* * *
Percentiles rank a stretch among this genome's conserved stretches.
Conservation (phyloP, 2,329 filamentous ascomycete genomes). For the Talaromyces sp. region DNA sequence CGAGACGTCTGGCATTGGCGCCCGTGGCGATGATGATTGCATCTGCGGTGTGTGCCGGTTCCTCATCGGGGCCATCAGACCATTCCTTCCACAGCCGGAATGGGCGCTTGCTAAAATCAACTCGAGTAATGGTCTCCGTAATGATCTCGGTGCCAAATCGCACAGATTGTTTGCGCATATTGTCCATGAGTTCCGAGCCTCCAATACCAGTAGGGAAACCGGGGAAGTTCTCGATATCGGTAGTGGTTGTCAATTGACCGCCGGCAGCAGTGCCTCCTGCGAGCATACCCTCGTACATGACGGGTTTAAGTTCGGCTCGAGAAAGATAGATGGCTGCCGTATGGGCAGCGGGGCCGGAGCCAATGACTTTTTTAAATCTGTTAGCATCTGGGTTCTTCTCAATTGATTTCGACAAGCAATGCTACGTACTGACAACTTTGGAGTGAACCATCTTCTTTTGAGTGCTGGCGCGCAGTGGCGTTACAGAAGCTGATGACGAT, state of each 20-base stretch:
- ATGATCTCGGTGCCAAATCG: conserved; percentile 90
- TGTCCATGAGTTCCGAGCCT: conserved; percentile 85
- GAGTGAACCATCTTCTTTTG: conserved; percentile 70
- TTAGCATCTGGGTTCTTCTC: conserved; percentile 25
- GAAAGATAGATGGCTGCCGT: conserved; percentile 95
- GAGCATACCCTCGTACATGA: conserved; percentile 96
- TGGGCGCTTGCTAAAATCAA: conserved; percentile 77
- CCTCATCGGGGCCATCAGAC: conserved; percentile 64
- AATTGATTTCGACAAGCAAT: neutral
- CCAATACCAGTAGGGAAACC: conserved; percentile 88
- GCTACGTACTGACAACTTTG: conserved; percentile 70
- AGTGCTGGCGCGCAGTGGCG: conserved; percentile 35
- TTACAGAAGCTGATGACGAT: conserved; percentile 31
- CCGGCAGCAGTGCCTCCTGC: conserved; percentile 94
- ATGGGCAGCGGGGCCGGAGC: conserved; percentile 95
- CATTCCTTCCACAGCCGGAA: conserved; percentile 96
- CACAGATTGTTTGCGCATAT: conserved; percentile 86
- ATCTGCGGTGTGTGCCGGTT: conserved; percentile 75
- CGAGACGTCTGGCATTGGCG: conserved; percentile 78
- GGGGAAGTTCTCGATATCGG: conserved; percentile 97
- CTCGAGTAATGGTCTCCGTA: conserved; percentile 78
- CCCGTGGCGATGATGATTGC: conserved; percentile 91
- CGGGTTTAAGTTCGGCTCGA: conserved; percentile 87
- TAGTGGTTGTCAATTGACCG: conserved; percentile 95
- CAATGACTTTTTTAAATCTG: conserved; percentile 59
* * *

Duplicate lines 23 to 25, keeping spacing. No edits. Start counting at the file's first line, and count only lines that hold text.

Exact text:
- CTCGAGTAATGGTCTCCGTA: conserved; percentile 78
- CCCGTGGCGATGATGATTGC: conserved; percentile 91
- CGGGTTTAAGTTCGGCTCGA: conserved; percentile 87